In the compositions of Zoon-Dreamscape, Huang Zhiyang creates a sense of visual disorientation. Not only is one reluctant to enter the jungle, it is also impossible to penetrate. Precisely because of this, the Zoon-Dreamscape works appear as a series of walls blocking one’s view. One may feel that there are some spaces where entry is feasible, but these also give rise to trepidation and fear regarding the next step. The psychological sensation, brought on by Huang’s unique visual language, is akin to being lost in an impenetrable jungle, and the result of his juxtaposition of colors in each painting.
Moreover, Huang Zhiyang’s choice of colors summons to mind thoughts of lichen or fungi. In Huang’s words, it seems that the very air is permeated with a “beautiful but pathological violence”.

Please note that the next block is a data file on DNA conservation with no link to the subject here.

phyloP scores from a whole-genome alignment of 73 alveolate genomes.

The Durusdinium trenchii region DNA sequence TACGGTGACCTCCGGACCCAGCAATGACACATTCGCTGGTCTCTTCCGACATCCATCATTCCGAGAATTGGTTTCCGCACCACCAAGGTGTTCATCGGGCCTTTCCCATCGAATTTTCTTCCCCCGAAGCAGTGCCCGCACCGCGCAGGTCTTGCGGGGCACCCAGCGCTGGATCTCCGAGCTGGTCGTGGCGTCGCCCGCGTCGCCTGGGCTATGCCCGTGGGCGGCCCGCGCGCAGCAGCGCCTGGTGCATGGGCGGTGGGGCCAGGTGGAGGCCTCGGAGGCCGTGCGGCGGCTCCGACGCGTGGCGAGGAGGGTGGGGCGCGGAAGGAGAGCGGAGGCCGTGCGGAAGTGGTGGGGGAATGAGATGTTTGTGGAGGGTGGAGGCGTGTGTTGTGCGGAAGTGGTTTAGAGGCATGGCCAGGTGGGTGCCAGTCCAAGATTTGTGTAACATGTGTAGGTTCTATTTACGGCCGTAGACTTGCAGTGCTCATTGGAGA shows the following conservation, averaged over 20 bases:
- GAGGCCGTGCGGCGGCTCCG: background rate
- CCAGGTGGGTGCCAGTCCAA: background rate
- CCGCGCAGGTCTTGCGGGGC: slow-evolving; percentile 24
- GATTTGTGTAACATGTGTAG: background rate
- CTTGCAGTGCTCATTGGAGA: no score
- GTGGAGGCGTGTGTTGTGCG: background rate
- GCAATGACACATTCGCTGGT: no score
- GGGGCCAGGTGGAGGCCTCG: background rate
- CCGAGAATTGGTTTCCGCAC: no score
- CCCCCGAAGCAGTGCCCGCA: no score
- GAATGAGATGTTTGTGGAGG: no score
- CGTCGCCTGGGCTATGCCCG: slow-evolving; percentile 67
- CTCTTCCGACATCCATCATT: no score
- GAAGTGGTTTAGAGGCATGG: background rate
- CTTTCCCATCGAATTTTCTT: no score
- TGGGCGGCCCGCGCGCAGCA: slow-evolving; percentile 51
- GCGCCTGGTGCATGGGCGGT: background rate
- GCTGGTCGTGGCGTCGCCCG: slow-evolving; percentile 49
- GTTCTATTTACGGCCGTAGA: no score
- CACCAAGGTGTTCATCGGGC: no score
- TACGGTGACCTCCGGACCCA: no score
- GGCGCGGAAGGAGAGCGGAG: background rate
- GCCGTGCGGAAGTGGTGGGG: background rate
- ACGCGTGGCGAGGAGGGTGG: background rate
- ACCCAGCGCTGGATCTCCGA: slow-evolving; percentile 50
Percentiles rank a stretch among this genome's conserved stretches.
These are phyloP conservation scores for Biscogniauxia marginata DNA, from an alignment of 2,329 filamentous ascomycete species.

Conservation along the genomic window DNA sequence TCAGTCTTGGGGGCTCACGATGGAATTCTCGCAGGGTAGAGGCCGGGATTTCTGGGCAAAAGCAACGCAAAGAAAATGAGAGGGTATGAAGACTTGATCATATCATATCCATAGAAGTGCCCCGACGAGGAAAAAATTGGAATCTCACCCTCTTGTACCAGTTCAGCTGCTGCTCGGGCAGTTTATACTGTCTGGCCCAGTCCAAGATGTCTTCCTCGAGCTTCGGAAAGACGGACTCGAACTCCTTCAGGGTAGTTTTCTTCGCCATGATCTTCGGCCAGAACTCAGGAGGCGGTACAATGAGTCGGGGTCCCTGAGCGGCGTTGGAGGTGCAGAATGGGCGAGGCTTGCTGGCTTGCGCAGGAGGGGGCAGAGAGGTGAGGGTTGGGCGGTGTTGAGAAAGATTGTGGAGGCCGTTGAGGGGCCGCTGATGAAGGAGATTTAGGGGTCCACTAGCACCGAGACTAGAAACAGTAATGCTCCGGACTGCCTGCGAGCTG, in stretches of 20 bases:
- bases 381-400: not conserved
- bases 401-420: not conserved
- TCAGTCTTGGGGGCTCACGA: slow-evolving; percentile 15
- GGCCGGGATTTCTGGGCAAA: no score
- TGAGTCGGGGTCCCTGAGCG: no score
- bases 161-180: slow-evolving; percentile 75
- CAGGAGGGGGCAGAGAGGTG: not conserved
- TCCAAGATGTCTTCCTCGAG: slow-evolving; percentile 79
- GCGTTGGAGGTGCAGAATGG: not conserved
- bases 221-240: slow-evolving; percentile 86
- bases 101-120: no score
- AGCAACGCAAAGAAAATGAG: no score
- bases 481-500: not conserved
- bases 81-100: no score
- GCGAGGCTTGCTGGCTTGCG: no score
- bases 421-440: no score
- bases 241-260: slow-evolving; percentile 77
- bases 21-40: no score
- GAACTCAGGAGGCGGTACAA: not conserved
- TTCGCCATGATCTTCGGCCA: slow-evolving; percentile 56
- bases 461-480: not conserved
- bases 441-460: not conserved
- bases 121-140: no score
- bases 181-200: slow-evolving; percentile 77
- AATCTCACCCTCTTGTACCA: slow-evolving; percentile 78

Huang Zhiyang is widely regarded as a master of innovation using traditional ink and brush painting. His gestural 360-degree painting, placing the xuan paper on the floor, walking around it and painting freely from the four sides, has been likened to the abstract “action painting” works of American artist Jackson Pollack. This would however be a misnomer, since it undermines the scholarly training and skill Huang possesses in the use of the ink and brush. His calligraphic prowess, and his sophisticated engagement with Chinese traditional painting history and technique are what underlie his exciting tour-de-force love of ink and brushwork abstract painting. Huang represented Taiwan in the Taiwan Pavilion at the 1995 Venice Biennale, and will exhibit in 2014 at China’s National Museum on Tiananmen Square. Huang’s work are collected by the US State Department’s Art in Embassies Program, the UBS Bank, Switzerland, Hong Kong Museum of Art, the Taipei Fine Arts Museum, and private collections.